They called Florida Power & Light the next day. A representative told the couple it must have been a problem with the circuit breaker; the company had not shut off power to the unit. Bentley and Valencia checked the door to the room with the circuit breaker outside of their apartment and were surprised to find it secured with a lock.
"It had never been locked before," Bentley tells New Times.
The two started to suspect that their landlord, who'd been trying to evict them for months, had cut off the electricity. Bentley, an artist, and Valencia, a musician, lost most of their income because of the COVID-19 pandemic and fell behind on rent.
They paid full rent in March and made a partial payment of $500 in April.
"We contacted the landlord and said, 'Hey, we're really struggling,'" Bentley recounts. "I told him I would pay him what I can. We were trying to work it out at first. Then a month passes and the guy is like, 'This isn't working out. You guys have to go.'"
The couple spent four days without power and called their landlord to no avail. Finally, they contacted North Miami Beach police.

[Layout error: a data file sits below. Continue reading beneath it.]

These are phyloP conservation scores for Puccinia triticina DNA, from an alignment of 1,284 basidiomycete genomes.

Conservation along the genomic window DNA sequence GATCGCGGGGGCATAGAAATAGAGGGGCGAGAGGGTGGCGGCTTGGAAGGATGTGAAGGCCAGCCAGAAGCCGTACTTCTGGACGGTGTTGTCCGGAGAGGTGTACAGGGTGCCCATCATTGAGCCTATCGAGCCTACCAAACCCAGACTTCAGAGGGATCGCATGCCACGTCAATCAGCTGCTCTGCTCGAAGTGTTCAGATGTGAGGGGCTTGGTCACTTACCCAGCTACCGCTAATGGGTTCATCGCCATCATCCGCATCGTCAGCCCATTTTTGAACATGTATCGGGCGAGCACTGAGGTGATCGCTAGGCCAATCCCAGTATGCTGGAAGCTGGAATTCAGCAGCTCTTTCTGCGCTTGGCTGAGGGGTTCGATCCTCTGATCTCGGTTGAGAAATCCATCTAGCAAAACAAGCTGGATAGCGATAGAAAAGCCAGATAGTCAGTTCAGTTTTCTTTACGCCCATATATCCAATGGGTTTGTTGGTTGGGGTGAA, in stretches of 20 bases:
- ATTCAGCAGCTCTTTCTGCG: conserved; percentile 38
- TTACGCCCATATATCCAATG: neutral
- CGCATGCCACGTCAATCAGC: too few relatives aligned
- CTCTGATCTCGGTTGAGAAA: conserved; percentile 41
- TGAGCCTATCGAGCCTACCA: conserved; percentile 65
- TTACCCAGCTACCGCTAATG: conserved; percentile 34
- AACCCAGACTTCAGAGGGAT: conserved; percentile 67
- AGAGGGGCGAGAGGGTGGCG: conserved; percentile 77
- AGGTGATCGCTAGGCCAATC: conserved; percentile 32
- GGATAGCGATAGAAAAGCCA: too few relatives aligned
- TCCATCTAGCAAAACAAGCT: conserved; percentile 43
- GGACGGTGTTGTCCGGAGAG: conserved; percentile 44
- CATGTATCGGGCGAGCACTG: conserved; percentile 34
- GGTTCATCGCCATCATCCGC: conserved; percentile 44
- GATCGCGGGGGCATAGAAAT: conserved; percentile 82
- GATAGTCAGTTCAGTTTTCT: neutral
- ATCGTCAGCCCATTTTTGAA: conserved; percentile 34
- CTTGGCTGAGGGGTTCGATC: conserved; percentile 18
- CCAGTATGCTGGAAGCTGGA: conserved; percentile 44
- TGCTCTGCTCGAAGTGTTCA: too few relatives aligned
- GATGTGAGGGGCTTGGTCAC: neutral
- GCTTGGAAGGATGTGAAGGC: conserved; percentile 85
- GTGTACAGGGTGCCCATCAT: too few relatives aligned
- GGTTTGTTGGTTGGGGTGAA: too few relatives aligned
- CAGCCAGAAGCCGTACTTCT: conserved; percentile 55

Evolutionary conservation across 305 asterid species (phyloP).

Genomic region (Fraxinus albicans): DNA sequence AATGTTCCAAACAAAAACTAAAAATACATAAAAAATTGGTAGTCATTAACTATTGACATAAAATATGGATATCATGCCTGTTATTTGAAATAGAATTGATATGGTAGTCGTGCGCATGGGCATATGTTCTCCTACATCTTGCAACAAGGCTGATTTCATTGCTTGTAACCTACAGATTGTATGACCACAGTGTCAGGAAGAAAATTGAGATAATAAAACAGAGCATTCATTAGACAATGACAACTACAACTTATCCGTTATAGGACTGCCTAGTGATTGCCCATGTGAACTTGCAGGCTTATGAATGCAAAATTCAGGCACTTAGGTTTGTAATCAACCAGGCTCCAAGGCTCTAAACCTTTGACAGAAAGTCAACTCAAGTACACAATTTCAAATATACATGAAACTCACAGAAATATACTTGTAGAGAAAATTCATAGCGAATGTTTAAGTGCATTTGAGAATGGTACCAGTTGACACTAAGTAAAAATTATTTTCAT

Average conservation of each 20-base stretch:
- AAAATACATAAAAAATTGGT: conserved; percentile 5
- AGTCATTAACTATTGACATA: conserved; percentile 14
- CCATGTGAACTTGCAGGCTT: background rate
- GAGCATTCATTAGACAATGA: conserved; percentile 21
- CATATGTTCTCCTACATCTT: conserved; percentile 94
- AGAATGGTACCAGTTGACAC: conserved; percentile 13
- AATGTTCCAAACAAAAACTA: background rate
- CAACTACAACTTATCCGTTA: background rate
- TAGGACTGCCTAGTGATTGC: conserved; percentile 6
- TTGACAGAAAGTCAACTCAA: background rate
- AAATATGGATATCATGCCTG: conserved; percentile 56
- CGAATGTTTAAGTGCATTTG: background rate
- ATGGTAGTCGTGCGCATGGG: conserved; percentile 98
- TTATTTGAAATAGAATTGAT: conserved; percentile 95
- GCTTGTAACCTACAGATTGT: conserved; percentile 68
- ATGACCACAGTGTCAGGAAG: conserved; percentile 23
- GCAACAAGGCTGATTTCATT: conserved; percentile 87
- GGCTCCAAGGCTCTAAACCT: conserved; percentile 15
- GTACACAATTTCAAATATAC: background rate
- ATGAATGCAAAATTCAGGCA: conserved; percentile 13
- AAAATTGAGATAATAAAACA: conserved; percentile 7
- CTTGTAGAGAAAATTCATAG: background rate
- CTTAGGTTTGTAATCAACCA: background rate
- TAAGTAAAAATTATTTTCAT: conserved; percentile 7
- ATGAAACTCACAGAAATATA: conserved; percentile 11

In Florida, it's illegal for a landlord to cut off a tenant's utilities, including water, heat, or electricity. The North Miami Beach officers talked to Bentley and the landlord, who refused to turn on the power, according to police reports. The landlord told the cops the issue would be addressed in court.
Bentley's situation illustrates the tactics landlords sometimes use to try to kick out tenants despite local and federal moratoriums that are supposed to protect people from becoming homeless amid the pandemic. Across the U.S., renters have described their landlords using intimidation and all kinds of tricks to skirt tenant protections.